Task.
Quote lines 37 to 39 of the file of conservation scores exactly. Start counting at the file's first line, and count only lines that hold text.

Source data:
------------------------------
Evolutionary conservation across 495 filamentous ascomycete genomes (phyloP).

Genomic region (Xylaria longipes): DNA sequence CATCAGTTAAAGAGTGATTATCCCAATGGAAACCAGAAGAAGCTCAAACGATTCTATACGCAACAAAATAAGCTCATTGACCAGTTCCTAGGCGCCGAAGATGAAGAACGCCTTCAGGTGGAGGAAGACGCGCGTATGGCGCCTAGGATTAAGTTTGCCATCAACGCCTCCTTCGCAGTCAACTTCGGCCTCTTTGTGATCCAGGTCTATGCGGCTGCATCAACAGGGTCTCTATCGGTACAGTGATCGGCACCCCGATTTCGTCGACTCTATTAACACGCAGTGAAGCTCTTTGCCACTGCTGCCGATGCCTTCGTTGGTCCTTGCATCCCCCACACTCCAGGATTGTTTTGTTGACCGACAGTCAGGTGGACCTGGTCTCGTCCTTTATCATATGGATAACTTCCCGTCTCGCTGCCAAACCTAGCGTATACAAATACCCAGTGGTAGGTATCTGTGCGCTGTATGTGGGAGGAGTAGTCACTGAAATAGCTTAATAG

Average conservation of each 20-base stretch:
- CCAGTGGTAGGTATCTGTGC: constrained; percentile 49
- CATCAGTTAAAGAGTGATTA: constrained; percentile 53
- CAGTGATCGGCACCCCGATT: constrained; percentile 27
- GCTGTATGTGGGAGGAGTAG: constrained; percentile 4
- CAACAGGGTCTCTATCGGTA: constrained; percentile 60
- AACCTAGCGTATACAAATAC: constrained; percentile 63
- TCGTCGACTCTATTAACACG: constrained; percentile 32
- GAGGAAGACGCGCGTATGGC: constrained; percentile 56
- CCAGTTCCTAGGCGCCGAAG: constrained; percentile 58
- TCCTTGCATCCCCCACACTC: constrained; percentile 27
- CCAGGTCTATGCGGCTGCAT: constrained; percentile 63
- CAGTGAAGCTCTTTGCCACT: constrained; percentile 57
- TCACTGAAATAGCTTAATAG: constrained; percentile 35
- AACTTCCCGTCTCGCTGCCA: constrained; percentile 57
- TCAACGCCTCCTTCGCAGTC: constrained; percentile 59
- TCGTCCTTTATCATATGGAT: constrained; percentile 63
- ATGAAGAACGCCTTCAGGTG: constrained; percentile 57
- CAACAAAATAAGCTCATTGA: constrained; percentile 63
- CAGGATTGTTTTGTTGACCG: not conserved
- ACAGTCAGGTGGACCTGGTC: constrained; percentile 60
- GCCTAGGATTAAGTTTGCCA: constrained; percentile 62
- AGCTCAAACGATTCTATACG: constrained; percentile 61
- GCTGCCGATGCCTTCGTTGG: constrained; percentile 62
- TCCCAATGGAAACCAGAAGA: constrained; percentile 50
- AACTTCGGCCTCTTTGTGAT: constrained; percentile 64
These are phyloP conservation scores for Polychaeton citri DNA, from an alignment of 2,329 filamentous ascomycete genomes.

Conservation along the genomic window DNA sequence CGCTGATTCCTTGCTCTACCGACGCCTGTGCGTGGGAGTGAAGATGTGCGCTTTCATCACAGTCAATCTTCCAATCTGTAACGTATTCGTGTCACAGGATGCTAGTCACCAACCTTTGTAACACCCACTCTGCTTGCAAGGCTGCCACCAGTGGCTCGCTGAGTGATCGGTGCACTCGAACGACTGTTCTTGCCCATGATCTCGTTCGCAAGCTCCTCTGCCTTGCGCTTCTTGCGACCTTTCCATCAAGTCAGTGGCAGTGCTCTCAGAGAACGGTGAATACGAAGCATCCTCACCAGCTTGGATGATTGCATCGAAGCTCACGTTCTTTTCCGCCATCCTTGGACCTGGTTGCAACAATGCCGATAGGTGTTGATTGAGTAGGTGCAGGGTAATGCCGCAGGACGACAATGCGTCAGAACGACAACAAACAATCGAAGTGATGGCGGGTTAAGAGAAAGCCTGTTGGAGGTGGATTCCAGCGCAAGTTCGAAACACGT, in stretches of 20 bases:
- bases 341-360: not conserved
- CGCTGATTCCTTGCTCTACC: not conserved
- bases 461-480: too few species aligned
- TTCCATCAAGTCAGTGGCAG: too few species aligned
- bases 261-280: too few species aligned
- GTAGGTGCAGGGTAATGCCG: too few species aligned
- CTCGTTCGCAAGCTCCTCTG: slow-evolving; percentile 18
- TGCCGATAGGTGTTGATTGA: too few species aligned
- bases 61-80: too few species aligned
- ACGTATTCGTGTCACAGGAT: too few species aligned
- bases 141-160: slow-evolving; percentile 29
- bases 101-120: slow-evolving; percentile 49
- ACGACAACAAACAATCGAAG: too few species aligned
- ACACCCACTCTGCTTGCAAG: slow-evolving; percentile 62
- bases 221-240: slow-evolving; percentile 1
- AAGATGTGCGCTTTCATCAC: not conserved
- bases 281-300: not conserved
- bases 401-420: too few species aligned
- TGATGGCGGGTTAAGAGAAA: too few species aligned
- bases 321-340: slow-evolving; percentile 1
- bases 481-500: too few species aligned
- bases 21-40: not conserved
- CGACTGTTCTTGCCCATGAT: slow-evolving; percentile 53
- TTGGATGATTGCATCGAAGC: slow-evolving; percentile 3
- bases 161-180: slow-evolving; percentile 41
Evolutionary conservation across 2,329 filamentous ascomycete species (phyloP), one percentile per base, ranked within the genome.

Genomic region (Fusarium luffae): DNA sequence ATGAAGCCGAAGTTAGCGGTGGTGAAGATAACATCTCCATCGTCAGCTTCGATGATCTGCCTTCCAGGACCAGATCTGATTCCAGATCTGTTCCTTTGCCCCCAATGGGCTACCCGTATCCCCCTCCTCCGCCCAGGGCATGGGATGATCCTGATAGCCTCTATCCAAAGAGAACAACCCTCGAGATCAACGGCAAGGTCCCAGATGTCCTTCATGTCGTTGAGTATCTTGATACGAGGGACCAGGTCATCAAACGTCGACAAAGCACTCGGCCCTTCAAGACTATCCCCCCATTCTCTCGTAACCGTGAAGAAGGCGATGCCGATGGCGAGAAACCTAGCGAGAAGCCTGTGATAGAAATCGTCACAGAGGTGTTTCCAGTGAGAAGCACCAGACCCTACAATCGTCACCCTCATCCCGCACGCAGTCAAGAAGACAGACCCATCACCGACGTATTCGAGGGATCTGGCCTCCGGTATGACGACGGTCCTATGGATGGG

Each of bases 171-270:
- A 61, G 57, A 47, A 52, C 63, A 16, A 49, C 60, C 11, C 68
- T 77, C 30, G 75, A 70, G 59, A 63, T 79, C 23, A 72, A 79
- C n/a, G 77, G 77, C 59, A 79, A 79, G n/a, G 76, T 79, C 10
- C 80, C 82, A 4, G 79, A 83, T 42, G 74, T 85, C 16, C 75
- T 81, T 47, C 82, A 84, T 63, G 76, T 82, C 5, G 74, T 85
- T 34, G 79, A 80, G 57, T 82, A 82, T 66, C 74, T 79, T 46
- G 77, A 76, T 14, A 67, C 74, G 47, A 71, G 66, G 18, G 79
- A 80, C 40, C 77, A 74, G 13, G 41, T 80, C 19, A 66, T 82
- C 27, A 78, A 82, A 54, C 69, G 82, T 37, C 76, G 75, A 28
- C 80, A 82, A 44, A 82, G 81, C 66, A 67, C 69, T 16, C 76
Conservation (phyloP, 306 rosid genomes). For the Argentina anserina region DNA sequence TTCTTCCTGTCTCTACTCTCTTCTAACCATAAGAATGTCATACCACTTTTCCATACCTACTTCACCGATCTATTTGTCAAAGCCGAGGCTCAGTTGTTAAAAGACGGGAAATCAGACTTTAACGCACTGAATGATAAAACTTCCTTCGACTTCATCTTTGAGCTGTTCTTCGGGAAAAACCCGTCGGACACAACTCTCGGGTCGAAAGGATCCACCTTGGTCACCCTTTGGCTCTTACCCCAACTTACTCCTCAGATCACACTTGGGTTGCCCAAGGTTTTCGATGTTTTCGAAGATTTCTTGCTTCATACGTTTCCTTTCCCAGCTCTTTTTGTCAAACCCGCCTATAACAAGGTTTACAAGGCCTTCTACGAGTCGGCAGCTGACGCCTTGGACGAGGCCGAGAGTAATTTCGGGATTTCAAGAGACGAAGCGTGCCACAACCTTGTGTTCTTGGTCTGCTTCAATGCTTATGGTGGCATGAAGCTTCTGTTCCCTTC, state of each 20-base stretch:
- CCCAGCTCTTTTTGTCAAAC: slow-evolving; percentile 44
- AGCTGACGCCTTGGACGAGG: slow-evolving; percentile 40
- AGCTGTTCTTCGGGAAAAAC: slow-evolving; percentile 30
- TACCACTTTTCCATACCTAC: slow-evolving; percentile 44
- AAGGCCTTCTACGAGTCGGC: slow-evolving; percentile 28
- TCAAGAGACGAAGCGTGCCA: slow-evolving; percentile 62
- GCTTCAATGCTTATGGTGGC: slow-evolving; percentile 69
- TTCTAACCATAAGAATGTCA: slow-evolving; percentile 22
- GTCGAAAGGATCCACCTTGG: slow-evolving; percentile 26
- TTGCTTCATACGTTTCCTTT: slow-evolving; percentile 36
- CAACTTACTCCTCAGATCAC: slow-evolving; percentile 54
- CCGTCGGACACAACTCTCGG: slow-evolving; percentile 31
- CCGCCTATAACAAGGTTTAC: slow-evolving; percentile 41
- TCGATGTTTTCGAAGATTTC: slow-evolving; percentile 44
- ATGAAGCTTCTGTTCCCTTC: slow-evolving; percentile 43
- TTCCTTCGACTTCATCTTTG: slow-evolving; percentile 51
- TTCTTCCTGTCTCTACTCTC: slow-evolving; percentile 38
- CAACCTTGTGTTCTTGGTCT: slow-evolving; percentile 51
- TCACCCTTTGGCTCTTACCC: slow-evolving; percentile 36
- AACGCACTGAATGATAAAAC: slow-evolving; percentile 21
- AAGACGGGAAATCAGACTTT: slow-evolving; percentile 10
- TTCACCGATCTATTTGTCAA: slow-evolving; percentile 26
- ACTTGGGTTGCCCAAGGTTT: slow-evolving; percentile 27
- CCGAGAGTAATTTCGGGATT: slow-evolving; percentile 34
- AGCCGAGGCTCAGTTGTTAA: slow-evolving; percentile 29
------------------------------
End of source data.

- CTCGTTCGCAAGCTCCTCTG: slow-evolving; percentile 18
- TGCCGATAGGTGTTGATTGA: too few species aligned
- bases 61-80: too few species aligned